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The Top 8 Reasons Why Radiator Hoses Leak

Coolant hoses have a tough job – they move chemicals under pressure and massive amounts of heat so they can be more prone to failure. So what causes coolant hoses to leak? Here’s the top issues we see among today’s cooling system hoses.

1. ABRASION

Problem: This hose has been rubbing on a component in the engine compartment, which led to a leak. It will soon result in a complete failure and possibly overheat the vehicle.
Solution: Replace the hose and clamps, verify that any abrasion sleeves or hose retainers are in place to prevent the hose from rubbing.

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2. CREVICE ATTACK

Problem: It sounds like your next horror movie but what we’re dealing with is incorrect placement of the clamp in relation to the bead on the hose neck. That’s why it’s bulging. The clamp should be as close to the bead as possible. When it is positioned away from the bead, it forms a void that will fill with coolant additives and rust from the cooling system, eventually causing a leak or damage to the hose neck.
Solution: Replace hose and clamp, verify that any abrasion sleeves or hose retainers are in place to prevent the hose from rubbing.

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3. INCORRECT CLAMP REPLACEMENT

Problem: While Dayco does not recommend removing and reinstalling a used hose, it does happen. The spring style clamp should always be placed in the grooves from its previous placement. If not, it will usually cause leaks.
Solution: Replace the hose and clamps.

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4. CONTAMINATION

Problem: Contamination is usually caused by oil or grease coming in contact with the hose, eventually leading to hose swelling and failure.
Solution: Fix source of oil leak, replace hose and clamp.

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5. SWOLLEN HOSE

Problem: This is a classic example of a hose damaged by contaminants. You can see the hose has swelled and is very close to total failure.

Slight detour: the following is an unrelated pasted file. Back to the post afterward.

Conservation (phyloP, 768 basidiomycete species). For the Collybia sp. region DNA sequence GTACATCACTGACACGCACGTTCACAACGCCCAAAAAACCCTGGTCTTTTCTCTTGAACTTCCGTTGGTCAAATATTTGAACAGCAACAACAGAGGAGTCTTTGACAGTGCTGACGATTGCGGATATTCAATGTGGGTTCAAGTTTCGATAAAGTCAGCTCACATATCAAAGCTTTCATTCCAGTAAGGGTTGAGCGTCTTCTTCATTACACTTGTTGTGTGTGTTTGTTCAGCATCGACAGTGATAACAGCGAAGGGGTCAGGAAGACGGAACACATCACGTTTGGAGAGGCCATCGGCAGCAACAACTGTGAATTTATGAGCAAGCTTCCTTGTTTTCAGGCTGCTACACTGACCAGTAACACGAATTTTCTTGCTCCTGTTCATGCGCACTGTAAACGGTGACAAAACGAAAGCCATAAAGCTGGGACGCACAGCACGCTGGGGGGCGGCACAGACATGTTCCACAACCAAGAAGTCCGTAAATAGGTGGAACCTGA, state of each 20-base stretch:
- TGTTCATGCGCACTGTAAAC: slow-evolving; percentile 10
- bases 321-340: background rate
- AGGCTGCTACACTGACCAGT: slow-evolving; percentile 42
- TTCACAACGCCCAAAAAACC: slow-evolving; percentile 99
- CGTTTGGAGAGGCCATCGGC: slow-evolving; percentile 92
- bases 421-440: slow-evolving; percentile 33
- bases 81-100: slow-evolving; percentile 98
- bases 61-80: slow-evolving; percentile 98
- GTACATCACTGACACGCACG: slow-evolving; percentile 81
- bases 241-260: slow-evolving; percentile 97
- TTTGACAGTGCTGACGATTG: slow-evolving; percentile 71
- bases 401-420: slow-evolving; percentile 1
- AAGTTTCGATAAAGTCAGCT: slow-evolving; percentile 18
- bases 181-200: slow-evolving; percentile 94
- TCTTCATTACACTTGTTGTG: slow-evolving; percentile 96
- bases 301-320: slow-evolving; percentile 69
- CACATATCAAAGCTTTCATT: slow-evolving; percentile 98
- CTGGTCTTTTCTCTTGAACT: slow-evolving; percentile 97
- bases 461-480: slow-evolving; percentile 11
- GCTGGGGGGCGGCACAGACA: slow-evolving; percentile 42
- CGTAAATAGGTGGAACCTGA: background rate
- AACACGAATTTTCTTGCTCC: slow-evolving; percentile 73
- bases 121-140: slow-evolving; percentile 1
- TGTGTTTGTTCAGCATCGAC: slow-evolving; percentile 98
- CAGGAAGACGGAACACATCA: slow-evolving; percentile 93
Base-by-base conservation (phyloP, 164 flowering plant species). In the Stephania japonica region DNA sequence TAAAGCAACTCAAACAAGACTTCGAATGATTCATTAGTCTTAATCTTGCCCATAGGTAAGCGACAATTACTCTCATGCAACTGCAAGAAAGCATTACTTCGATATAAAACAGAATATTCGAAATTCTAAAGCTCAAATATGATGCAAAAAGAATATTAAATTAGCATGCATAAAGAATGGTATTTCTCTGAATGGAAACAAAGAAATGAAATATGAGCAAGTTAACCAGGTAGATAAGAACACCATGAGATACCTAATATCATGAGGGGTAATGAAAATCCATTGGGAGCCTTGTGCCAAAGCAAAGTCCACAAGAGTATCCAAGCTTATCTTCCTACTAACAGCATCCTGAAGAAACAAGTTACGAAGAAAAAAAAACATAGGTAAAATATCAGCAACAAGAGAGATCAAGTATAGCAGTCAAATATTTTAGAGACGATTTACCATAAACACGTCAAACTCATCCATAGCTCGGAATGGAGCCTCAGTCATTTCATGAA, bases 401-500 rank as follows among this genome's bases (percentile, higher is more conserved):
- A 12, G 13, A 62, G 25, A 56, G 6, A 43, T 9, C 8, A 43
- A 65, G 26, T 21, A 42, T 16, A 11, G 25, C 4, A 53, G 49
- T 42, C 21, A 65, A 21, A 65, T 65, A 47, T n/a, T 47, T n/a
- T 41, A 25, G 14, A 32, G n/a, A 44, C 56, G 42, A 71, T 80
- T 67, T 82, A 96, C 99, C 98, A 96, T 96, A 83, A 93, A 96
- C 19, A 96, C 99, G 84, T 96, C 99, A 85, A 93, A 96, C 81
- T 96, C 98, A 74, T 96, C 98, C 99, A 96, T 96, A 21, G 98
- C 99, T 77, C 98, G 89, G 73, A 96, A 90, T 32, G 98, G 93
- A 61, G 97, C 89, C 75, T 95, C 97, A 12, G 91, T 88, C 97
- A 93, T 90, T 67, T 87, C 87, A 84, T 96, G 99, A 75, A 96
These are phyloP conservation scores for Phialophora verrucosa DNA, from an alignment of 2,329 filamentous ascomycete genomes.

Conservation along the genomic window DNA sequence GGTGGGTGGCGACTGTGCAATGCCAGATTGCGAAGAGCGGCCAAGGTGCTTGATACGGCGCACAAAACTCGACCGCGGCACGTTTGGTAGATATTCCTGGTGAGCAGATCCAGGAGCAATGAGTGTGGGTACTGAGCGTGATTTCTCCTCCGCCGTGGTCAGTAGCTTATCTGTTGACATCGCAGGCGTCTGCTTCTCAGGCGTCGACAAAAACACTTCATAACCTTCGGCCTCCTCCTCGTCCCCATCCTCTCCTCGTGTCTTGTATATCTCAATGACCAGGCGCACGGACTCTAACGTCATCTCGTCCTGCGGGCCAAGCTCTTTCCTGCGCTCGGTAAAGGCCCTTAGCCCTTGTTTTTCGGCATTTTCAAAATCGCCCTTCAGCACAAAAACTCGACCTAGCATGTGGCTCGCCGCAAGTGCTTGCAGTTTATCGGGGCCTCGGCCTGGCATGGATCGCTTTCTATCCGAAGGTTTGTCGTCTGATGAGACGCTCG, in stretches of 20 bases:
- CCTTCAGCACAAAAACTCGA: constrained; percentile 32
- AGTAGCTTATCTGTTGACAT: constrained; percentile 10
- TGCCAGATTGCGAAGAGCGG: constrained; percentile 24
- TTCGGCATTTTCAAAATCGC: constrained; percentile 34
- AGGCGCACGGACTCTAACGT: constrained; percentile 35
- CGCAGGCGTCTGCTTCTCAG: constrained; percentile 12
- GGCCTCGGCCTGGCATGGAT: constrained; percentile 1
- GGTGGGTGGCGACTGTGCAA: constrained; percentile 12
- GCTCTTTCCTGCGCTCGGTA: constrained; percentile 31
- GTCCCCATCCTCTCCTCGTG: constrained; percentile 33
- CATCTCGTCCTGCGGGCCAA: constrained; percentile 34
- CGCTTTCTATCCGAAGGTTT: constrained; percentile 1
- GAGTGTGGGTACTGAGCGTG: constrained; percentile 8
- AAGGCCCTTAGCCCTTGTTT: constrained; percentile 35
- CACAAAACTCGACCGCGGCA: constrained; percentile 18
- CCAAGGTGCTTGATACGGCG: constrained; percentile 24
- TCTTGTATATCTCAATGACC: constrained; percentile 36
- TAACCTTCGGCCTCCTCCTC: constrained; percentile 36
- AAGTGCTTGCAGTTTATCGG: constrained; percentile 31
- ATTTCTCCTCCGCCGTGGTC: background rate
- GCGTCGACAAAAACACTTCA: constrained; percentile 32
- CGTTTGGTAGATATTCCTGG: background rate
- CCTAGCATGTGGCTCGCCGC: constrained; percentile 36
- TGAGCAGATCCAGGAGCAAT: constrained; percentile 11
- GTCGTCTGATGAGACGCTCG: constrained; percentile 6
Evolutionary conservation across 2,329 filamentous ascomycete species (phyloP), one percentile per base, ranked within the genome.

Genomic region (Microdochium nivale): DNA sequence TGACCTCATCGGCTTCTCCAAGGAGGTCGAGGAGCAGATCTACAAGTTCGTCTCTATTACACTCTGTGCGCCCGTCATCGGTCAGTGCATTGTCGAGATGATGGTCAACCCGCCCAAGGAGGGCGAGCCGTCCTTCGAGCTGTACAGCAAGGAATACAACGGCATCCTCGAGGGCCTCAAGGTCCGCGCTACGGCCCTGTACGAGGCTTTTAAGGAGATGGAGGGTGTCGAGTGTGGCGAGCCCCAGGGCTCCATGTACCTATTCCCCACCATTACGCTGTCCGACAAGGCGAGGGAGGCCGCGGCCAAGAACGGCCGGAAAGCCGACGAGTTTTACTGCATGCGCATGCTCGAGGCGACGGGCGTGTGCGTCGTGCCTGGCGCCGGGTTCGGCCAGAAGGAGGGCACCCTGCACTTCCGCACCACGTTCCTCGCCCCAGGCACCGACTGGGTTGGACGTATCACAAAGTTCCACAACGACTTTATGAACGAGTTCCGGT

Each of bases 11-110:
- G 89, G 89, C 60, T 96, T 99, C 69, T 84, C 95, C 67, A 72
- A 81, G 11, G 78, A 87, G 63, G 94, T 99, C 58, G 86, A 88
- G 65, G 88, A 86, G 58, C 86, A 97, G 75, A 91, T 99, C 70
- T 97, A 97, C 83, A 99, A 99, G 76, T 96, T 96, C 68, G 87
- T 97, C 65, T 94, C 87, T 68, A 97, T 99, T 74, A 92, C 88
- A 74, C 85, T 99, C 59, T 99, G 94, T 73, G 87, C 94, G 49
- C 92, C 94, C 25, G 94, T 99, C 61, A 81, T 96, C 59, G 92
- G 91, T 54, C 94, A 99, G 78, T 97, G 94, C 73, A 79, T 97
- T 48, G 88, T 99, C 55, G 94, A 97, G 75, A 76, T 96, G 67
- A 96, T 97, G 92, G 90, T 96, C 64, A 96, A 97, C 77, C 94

Solution: Repair source of contamination, replace hose and clamps.

6. COOLANT CONTAMINATION

Problem: Modern coolants can last a long time. That said, they still need to be flushed, cleaned and refilled with OE specified coolants. Failure to follow proper maintenance recommendations will cause coolant additive drop out and rust in the system. This can lead to serious damage to hoses from the inside out and can also cause water pump failures.
Solution: Follow the OE recommended coolant change/flush intervals using coolant meeting OE specifications.

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7. RUSTED CLAMPS

Problem: Many states use salt to melt road ice in the winter. These salts can cause rapid rust on some hose clamps. If the clamps look like this, they should be replaced before they fail.
Solution: Remove and replace with top quality hose clamps.

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8. IMPROPER INSTALLATION

Problem: This hose is kinked because it was not cut to fit correctly. A kinked hose can restrict flow on the coolant bypass. The coolant circuit is important in allowing coolant flow when the thermostat is closed during cold starts.
Solution: Compare the new hose to the old one and trim to fit properly.

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If you are dealing with a hose that doesn’t have any of the above imperfections, give the hose a squeeze between the thumb and fingers. It should be pliable but not soft or mushy. If it’s hard to the touch or brittle, it’s a sign of degradation and needs to be changed.

Radiator hoses should be inspected every oil change and best practice is to re-place them at the typical 100,000-mile coolant change interval that most vehicles have today.

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